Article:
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系統識別號 U0026-2908201110424300
論文名稱(中文) 化學治療藥物導致微衛星不穩定及抑制其現象的化合物之發現
論文名稱(英文) Chemotherapeutic agents cause microsatellite instability and which is preventable
校院名稱 成功大學
系所名稱(中) 分子醫學研究所
系所名稱(英) Institute of Molecular Medicine
學年度 99
學期 2
出版年 100
研究生(中文) 紀智瑛
研究生(英文) Jhih-Ying Chi
學號 t16984081
學位類別 碩士
語文別 英文
論文頁數 77頁
口試委員 指導教授-張玲
口試委員-蔣輯武
口試委員-李政昌
中文關鍵字 大腸癌  微衛星不穩定  DNA錯誤配對修復機制  化學治療藥物 
英文關鍵字 Colorectal cancer  Microsatellite instability  DNA mismatch repair  chemotherapeutic agent 
學科別分類
中文摘要 DNA錯誤配對修復機制(Mismatch repair, MMR)能夠校正微衛星的重複序列在DNA複製的過程時產生的錯誤配對,即微衛星不穩定(Microsatellite instability, MSI)。DNA錯誤配對修復機制因子會因為hMLH1、hMSH2或hMSH6基因突變或過度甲基化在hMLH1啟動子上而失去活性,並造成為MSI,而這些現象常發生在大腸癌上。MMR基因的缺失,容易造成微衛星的不穩定並且增加大腸癌的發生率及對藥物產生抗藥性。近年來有文獻顯示有些MMR基因缺失的病人在化療治療後會產生繼發性的癌症。為了了解化學治療藥物在微衛星不穩定的造成,我們已經建立帶有雙螢光的微衛星不穩定報導基因,利用(CA)13的微衛星序列以及(N)ctl隨機序列作為大腸癌細胞的報導基因。流式細胞儀的結果顯示,MMR缺失的HCT116大腸癌細胞 (HCT116-(CA)13)在四種化療藥物(Lomustine, Methotrexate, Etoposide與Vinblastine)處理三天後,皆隨著濃度的增加使得(CA) 13重複序列框移突變增加。且相較於MMR缺失的HCT116大腸癌細胞 (HCT116-(N)ctl)以及帶有正常MMR的HCT116+ch3大腸癌細胞(HCT116+ch3-(CA)13),HCT116-(CA)13可表現較高的框移突變。由聚合酶連鎖反應發現,美國國家癌症機構所建立的5個微衛星標誌及11個位在基因編碼區的微衛星,發現Methotrexate、Etoposide與Vinblastine藥物會改變HCT116-(CA)13細胞的核酸重複序列,像是hMSH6、HDAC2、caspase 5、TGFβRII、exportin 1、MBD4和IGF2R基因,而在HCT116+ch3-(CA)13細胞上是沒有改變的。其中我們發現化學治療藥物會降低DNA錯誤配對修復的蛋白質或是DNA損害時會進行修補的蛋白質表現,像是ATR、 hMSH2、hMSH6、CHK1及hMLH1。
我們發現化合物x和y能在不影響細胞存活率的情況下,抑制化學治療藥物所誘導的微衛星不穩定。這些發現顯示這四個化學治療藥物是微衛星不穩定的誘導者,這可以解釋為什麼在化學治療藥物治療過後的癌細胞可以偵測到微衛星不穩定的發生率增加。其目的是找出會誘導或抑制微衛星不穩定的藥物,有助於在給病人的用藥上能對症下藥和個人化醫療。
英文摘要 DNA mismatch repair (MMR) system corrects replication errors, which often occur in microsatellites. MMR is frequently inactivated in colorectal cancer by mutations in MMR genes such as hMLH1, hMSH2 and hMSH6 or by epigenetic silencing of the hMLH1 promoter. Manifested as microsatellite instability (MSI), MMR deficiency contributes to colorectal cancer pathogenesis and drug resistance. Growing evidence indicates that MMR deficiency is also widespread among secondary cancers in patients after receiving chemotherapy. To understand the role of anti-cancer drugs in MSI development, I utilized a newly developed dual-fluorescence reporter system harboring an exogenous (CA)13 microsatellite and (N)ctl random sequence in human colorectal cancer cells to identify MSI-modulating agents. Flow cytometric results show that lomustine, methotrexate, etoposide and vinblastine increased the frameshift mutation frequency of the (CA)13 microsatellite in a dose-dependent manner. Compared to MMR-deficient HCT116-(N)ctl cells and MMR-proficient HCT116+ch3-(CA)13 cells, test anticancer drugs displayed a higher frameshift-inducing ability in MMR-deficient HCT116-(CA)13 cells. Methotrexate, etoposide and vinblastine altered one out of five NCI-recommended microsatellite loci in MMR-deficient but not MMR-proficient cells. All test drugs induced frameshift mutations in the coding microsatellite of hMSH6, HDAC2, caspase 5, TGFβRII, exportin 1, MBD4 and/or IGF2R genes in subpopulation of HCT116-(CA)13 cells. The test drugs also decreased the protein levels of ATR, hMSH2, hMSH6 and CHK1 and/or hMLH1, which are key components of the MMR system and DNA damage response. Furthermore, I found that Compounds x and y were able to suppress drug-induced frameshift mutations without affecting drug-induced cytotoxicity. My findings of four test chemotherapeutic agents as MSI inducers, may in part explain clinical observation of high MSI frequency in chemotherapy-related secondary cancers. Identification of MSI-inducing anticancer drugs and MSI-suppressing compounds will allow strategic management of MSI development in cancer patients who are receiving chemotherapy.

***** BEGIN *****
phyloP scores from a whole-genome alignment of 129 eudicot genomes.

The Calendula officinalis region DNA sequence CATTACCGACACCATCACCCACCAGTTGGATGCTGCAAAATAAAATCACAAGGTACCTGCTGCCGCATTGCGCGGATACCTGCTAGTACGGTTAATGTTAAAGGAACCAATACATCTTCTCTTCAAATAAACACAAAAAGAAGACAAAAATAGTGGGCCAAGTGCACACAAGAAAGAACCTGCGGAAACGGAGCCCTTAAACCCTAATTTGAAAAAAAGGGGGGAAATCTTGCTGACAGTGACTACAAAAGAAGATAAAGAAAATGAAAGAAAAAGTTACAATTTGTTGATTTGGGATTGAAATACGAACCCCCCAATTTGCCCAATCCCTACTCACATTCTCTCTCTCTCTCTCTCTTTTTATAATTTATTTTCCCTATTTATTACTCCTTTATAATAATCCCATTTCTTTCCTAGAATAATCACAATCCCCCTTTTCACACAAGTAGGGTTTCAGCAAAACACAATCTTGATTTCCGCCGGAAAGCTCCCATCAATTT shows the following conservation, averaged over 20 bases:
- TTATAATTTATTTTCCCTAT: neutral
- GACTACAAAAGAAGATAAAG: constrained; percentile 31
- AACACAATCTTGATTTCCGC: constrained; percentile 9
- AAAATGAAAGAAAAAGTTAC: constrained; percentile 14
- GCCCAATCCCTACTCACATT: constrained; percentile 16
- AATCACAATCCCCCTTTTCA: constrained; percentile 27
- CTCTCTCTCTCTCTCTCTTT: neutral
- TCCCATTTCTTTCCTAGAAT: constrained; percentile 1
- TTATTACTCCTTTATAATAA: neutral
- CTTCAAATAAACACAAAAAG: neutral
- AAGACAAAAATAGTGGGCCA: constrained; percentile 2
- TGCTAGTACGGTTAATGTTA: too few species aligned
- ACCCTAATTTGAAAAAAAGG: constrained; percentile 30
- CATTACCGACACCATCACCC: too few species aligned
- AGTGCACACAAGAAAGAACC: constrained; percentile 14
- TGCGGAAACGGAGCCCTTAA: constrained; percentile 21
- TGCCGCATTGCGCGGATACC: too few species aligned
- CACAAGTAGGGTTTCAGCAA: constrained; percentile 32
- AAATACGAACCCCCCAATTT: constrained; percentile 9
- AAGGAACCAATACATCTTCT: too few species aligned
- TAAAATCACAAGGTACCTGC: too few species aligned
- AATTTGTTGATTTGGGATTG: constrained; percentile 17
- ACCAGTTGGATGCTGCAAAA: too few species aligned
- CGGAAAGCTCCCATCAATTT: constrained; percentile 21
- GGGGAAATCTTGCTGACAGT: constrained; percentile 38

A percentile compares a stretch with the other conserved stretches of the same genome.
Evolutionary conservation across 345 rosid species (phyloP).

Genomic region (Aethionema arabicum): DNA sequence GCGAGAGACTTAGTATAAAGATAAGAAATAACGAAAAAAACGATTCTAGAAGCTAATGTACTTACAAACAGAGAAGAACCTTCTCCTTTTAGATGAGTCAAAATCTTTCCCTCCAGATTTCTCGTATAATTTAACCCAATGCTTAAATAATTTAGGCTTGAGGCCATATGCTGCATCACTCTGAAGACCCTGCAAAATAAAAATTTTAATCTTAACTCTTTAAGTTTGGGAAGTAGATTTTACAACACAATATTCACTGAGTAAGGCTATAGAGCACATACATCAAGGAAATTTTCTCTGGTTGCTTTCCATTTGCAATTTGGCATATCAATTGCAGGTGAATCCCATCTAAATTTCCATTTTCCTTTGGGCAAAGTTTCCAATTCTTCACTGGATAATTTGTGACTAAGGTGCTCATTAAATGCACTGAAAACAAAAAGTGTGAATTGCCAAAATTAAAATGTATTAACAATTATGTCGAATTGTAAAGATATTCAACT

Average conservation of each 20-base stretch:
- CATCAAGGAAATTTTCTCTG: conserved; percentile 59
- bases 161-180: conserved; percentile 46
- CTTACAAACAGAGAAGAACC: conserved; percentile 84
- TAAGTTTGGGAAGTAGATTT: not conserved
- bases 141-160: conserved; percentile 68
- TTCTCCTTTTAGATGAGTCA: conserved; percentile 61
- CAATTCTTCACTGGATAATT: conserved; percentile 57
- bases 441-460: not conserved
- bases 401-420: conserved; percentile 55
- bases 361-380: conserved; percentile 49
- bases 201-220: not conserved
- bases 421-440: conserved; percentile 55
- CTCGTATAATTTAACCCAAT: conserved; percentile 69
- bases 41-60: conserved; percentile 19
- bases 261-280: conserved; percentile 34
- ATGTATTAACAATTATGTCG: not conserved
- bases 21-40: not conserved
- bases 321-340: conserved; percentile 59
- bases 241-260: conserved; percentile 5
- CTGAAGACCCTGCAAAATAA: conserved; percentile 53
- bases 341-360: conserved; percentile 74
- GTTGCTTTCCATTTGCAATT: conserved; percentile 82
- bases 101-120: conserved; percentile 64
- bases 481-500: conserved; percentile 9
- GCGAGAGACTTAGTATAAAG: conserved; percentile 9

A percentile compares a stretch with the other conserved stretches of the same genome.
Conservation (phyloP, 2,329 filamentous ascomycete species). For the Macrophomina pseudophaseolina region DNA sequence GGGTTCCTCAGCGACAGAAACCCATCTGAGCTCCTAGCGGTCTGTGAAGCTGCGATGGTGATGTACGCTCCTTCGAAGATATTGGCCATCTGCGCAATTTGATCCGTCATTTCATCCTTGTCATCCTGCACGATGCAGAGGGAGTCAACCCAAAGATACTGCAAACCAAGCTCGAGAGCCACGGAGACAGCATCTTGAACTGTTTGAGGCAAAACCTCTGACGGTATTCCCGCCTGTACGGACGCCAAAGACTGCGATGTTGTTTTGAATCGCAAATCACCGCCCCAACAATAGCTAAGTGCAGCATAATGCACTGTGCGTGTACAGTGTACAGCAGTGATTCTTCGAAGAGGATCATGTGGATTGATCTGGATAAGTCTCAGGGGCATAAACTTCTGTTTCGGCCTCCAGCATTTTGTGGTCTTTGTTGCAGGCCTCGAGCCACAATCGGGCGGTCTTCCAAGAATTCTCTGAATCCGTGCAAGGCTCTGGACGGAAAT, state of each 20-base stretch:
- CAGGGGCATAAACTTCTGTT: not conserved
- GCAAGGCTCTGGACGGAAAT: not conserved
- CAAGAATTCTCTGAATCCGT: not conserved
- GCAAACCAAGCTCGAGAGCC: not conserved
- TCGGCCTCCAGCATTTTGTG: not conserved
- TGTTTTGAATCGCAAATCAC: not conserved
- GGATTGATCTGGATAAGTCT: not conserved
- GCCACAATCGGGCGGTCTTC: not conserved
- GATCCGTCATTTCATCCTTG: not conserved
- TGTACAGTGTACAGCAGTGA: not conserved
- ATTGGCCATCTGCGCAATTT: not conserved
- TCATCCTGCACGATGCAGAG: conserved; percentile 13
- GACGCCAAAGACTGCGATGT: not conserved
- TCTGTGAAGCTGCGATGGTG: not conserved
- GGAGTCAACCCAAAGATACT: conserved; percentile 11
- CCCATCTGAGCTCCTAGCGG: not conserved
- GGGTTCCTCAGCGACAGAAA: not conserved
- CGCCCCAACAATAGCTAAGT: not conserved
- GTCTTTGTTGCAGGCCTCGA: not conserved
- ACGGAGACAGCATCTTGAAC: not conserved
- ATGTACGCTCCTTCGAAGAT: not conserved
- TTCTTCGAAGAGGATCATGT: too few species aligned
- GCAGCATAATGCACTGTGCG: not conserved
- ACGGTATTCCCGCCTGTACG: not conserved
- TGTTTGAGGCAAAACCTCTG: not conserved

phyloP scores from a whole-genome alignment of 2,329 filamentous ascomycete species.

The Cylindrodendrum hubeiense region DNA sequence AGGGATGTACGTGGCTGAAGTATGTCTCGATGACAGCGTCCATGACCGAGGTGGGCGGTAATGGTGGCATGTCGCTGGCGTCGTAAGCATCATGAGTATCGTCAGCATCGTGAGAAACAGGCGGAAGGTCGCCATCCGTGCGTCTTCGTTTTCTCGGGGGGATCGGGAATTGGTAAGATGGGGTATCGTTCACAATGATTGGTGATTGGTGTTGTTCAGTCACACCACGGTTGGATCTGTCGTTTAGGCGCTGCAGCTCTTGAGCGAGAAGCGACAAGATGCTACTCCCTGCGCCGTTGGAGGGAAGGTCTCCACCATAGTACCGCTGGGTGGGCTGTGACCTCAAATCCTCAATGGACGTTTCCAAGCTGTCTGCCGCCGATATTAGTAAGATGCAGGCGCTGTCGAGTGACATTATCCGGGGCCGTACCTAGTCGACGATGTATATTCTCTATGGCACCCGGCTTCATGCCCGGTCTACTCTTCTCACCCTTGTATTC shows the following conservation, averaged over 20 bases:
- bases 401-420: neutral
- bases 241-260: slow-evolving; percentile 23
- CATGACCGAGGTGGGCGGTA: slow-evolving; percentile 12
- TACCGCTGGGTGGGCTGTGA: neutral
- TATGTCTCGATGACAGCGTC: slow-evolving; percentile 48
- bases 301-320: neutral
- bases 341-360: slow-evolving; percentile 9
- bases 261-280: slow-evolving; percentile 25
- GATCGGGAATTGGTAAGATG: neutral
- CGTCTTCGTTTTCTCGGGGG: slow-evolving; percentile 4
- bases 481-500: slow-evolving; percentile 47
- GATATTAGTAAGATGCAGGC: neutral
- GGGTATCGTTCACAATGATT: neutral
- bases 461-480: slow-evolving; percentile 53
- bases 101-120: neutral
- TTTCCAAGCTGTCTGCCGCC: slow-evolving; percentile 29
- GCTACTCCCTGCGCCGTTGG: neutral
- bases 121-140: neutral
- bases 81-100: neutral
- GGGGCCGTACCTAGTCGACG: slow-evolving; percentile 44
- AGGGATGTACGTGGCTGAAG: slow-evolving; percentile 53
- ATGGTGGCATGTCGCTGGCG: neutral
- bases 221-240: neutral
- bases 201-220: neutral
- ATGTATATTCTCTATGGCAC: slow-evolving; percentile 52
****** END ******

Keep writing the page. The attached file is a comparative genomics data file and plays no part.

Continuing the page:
論文目次 ABSTRACT III
1. INTRODUCTION 1
1.1 Microsatellites 1
1.2 Microsatellite instability (MSI) 2
1.3 DNA mismatch repair system (MMR) 4
1.4 Chemotherapy-related secondary cancer displays MMR deficiency 7
1.5 Colorectal cancer (CRC) 8
1.6 MSI and drug resistance 10
1.7 Hypothesis 11
1.8 Specific Aims 11
2. MATERIALS AND METHODS 13
2.1 Cell lines, plasmids and transfection 13
2.2 Stable clone generation 13
2.3 Microsatellite sequencing 14
2.4 MTT assay 15
2.5 Treatment of chemotherapeutic agents 16